Two-point control can be provided in one of two ways: by cycling the pump on and off, or by using a solenoid valve to intermittently isolate the application from the pump. The former is typically somewhat less expensive up front, since the controller simply operates a switch instead of an electromagnetic valve. The solenoid valve adds some cost but protects the pump from the life-shortening wear of repeated on-off cycles. With a solenoid valve, the pump operates continuously, keeping the pump warm enough to minimize the internal condensation of vapor that can reduce pump performance. In either case, however, the lab has taken a giant step toward efficiency and productivity by using electronics, rather than precious staff time, to operate the system. Two-point vacuum control is the approach commonly built into rotary evaporators.
Notice that with electronic vacuum control at one setting, the system does not respond as conditions change. Changing concentrations of component solvents and increasing solute concentration lead to changes in boiling points for which the controller cannot compensate. More sophisticated two-point controllers can program “ramps” that periodically adjust the pump’s operation to expected conditions in the evaporator. Following timed development runs, during which conditions are controlled and recorded manually, the electronic controller is programmed with parameters that keep the application close to optimum for subsequent runs, provided all starting conditions are replicated. While time consuming initially, programmed operation of later runs is another big productivity booster.
As advantageous as two-point control is over uncontrolled vacuum, it still falls short of optimal productivity in three ways: (1) development runs are needed to determine optimum vacuum conditions before programming the controller; (2) the benefits accrue only from repetitive runs of the same application conditions; and (3) the programmed control is still an approximation of optimum conditions, since conditions change continuously (and often nonlinearly). All these drawbacks can be addressed with pumping systems that use motor-speed control to respond to changing vacuum conditions, although some pumps use motor-speed control merely as an alternative to turning the pump on and off, and still require development runs and programming.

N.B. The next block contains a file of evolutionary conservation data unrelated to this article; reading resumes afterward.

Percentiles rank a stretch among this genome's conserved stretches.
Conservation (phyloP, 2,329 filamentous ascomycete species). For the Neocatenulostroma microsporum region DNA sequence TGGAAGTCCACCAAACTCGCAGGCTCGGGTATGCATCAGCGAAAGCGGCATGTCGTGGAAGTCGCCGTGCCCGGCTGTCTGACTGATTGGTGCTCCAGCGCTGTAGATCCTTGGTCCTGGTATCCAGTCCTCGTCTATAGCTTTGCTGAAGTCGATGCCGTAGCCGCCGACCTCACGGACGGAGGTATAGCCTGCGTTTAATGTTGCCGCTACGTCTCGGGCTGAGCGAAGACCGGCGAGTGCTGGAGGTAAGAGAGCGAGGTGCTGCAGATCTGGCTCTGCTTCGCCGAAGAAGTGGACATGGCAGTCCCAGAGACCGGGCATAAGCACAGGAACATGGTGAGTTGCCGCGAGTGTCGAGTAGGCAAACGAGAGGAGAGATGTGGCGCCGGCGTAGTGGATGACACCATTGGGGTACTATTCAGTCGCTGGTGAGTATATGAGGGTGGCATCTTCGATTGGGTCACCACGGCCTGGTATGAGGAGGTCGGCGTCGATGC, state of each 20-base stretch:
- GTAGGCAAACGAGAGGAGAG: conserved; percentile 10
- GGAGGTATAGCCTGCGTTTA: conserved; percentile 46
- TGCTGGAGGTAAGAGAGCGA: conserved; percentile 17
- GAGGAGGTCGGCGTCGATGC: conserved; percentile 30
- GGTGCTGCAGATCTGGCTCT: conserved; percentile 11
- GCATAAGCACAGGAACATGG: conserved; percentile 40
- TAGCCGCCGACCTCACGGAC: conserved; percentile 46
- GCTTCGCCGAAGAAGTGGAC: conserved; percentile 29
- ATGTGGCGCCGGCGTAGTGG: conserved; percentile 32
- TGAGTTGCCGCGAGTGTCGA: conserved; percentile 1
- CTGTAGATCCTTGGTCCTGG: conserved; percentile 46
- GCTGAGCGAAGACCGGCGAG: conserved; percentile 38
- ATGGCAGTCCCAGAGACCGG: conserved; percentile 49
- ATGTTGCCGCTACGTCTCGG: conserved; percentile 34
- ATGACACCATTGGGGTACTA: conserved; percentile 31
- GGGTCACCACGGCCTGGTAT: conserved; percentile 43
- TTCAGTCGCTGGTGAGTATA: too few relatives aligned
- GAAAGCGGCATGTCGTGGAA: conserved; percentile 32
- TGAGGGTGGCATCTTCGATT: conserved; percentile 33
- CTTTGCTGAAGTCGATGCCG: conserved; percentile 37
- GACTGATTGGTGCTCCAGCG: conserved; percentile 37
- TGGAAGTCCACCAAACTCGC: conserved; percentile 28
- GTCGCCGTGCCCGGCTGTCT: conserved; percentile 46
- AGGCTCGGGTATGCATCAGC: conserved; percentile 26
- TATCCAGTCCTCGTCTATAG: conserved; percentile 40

When equipped with self-adjusting feedback control, motor-speed-controlled pumps offer the ultimate in automated vacuum management and productivity. Such systems (1) detect vacuum conditions in the evaporative applications several times a second; (2) instantaneously adjust pumping speed and vacuum in response to changing conditions; and (3) maintain optimum conditions automatically. A two-hour vacuum run can proceed unattended and without development runs or programming, virtually eliminating over-boiling (bumping) and protecting samples (Figure 2). This continuous optimization even corrects for hysteresis in other parts of the system, such as water bath temperature control. And because conditions are continuously optimized, evaporations are typically completed 30 percent faster than those managed with two-point control.
A small investment in productivity
Given all the benefits, the only real objection to vacuum control has to be cost. There’s no question that adding electronic control to a pump also adds to its cost, but the productivity gains more than offset the cost increases. One point of comparison is between an oil pump—often seen as an economical choice—and a corrosion-resistant, oil-free pumping system with two-point control. As Figure 3 illustrates, the operating cost savings of using a controlled oil-free pump more than pay for the convenience and productivity benefits in just a few years. Consider the benefit of time savings. A scientist who is paid $50,000 per year costs about $25 per hour, excluding benefit costs. Saving just two hours a week in avoided pump-oversight time, 50 weeks a year, amounts to annual savings of $2,500 in scientist time. Much more important to lab productivity are the avoided costs of manual pump control, namely the critical thought and creative work that don’t get done while the scientist serves as a human pump controller. Extending this analysis to self-regulating pumps, the lab further avoids all the time lost to trial-and-error process development needed before programming two-pointcontrolled evaporation, and each run is completed up to 30 percent faster
The savings are real and significant and reward the insightful lab manager with productivity gains for years to come. So next time you see a hot plate controlling temperature electronically, ask yourself: Why don’t I use electronic controls on my vacuum pumps for the same benefits? Your lab may end up so productive that you’ll qualify for extra staff!